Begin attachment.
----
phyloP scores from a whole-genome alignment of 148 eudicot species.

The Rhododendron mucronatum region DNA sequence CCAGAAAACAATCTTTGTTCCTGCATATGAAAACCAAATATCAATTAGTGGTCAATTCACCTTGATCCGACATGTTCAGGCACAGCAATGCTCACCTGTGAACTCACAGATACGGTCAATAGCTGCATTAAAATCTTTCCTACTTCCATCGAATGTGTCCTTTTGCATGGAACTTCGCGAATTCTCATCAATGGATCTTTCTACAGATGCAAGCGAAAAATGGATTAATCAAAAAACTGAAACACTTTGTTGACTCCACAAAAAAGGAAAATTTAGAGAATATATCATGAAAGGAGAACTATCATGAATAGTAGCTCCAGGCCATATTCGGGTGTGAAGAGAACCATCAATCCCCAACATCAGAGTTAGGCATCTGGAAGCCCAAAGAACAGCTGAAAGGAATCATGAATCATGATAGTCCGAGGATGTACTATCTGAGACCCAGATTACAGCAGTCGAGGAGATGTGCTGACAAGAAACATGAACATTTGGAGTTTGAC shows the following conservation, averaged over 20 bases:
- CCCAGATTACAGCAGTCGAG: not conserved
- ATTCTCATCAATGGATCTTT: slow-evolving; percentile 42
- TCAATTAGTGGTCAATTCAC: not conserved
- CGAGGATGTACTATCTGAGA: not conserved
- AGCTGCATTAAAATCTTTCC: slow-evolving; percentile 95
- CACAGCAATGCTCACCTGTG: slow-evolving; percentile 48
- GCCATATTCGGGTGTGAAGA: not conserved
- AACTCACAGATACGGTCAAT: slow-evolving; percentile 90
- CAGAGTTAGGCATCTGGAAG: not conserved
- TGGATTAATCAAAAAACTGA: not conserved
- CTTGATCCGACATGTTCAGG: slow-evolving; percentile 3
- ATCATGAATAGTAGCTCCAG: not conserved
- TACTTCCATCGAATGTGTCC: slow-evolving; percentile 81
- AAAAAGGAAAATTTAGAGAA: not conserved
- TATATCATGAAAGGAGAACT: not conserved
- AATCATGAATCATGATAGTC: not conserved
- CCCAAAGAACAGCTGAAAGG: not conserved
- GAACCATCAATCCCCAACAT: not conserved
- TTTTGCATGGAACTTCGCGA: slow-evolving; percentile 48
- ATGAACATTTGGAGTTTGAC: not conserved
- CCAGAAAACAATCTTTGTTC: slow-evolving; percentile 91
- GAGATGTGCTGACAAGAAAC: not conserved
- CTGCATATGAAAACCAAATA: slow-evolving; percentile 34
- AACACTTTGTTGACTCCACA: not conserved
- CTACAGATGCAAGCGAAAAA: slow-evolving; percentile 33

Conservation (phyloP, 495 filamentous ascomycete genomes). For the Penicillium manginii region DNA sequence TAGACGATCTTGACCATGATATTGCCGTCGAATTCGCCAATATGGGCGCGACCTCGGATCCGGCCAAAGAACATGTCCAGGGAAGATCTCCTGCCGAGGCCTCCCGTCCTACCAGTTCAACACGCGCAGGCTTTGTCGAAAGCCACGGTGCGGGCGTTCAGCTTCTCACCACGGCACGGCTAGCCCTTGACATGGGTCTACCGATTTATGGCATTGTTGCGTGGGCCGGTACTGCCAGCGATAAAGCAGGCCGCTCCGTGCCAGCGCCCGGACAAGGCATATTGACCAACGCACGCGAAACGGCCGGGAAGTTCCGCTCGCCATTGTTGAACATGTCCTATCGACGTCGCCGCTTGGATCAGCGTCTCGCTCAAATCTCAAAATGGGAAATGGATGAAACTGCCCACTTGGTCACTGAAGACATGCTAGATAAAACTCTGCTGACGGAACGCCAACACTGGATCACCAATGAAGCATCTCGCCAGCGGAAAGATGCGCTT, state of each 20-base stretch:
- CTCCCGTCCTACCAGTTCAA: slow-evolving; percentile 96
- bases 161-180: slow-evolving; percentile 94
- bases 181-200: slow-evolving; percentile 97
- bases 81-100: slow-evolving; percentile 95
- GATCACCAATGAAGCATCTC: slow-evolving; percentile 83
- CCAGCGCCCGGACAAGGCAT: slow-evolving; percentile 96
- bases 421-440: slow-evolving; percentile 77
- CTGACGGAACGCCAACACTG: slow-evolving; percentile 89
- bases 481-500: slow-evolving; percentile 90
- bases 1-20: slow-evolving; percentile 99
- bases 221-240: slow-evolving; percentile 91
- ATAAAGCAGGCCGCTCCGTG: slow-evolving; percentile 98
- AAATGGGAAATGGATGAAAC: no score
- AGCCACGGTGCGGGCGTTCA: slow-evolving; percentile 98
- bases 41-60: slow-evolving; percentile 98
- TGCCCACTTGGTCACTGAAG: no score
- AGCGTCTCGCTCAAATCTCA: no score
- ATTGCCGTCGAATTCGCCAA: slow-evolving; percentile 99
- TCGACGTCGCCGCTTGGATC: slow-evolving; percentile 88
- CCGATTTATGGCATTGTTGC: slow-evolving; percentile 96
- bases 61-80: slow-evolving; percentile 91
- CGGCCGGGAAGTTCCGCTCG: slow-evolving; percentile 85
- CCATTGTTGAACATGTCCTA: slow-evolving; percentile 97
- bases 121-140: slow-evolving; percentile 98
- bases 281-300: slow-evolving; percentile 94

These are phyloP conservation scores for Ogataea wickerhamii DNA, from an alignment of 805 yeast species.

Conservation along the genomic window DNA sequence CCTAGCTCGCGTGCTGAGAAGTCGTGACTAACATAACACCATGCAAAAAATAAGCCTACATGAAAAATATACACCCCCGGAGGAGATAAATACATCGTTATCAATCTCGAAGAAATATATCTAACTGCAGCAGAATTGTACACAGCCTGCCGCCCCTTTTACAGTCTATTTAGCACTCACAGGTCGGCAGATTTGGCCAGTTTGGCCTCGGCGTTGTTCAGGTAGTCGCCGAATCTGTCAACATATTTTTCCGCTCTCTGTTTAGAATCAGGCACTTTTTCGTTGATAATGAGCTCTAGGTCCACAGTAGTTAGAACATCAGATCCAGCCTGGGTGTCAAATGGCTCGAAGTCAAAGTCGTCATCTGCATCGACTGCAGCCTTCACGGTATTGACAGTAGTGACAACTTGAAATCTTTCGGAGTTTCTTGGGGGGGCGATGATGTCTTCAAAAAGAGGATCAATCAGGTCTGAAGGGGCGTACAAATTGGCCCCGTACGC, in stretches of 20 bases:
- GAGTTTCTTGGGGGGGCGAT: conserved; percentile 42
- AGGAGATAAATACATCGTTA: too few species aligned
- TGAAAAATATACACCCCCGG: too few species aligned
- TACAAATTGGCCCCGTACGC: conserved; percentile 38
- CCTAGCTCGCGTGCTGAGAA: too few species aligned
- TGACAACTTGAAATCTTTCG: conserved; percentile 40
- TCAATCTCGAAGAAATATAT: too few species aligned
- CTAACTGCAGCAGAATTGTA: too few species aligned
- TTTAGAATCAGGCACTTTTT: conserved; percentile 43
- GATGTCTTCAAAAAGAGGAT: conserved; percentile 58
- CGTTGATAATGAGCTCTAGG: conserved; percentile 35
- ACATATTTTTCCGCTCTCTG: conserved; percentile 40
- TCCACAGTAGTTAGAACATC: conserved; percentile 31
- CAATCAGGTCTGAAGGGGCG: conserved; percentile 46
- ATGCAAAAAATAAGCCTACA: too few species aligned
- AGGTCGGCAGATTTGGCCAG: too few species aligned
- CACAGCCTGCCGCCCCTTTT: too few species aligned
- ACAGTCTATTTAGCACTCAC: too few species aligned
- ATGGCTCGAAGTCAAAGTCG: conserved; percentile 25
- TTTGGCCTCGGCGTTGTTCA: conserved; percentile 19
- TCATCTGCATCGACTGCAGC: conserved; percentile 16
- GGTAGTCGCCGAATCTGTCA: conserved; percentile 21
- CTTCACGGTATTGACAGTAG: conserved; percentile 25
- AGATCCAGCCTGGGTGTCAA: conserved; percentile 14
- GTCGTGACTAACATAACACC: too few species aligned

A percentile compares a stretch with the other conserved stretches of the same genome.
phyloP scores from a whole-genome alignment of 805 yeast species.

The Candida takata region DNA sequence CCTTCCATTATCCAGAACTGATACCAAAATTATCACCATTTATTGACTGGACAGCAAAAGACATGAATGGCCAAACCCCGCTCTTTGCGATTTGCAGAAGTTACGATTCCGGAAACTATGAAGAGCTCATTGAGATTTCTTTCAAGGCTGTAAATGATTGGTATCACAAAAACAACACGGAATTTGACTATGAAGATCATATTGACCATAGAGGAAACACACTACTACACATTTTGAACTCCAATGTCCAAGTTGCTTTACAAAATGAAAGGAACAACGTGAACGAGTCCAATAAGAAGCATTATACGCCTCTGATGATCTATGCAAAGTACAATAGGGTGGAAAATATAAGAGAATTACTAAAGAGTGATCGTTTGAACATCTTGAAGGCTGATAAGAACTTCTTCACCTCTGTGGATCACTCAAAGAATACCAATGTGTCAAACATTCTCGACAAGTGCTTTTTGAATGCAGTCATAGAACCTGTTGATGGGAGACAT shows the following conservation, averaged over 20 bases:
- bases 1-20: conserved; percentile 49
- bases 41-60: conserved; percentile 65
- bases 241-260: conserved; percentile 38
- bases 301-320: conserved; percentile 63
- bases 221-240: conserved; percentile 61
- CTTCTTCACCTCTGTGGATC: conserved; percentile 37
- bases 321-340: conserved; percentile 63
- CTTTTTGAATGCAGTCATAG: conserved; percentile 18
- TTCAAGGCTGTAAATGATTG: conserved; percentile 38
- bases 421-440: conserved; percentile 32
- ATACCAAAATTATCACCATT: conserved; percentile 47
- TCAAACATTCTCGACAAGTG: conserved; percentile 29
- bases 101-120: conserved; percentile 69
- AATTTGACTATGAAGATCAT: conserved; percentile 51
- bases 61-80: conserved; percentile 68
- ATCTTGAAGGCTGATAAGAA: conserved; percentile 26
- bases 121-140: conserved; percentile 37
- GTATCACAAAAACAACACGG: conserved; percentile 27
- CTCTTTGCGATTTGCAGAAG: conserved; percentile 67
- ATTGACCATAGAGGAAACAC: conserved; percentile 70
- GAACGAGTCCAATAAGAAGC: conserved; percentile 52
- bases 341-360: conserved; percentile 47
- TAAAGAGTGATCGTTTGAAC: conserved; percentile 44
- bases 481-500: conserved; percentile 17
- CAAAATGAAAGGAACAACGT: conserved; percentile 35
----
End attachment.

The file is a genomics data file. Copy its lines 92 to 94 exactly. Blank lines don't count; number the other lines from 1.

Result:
- TTCAAGGCTGTAAATGATTG: conserved; percentile 38
- bases 421-440: conserved; percentile 32
- ATACCAAAATTATCACCATT: conserved; percentile 47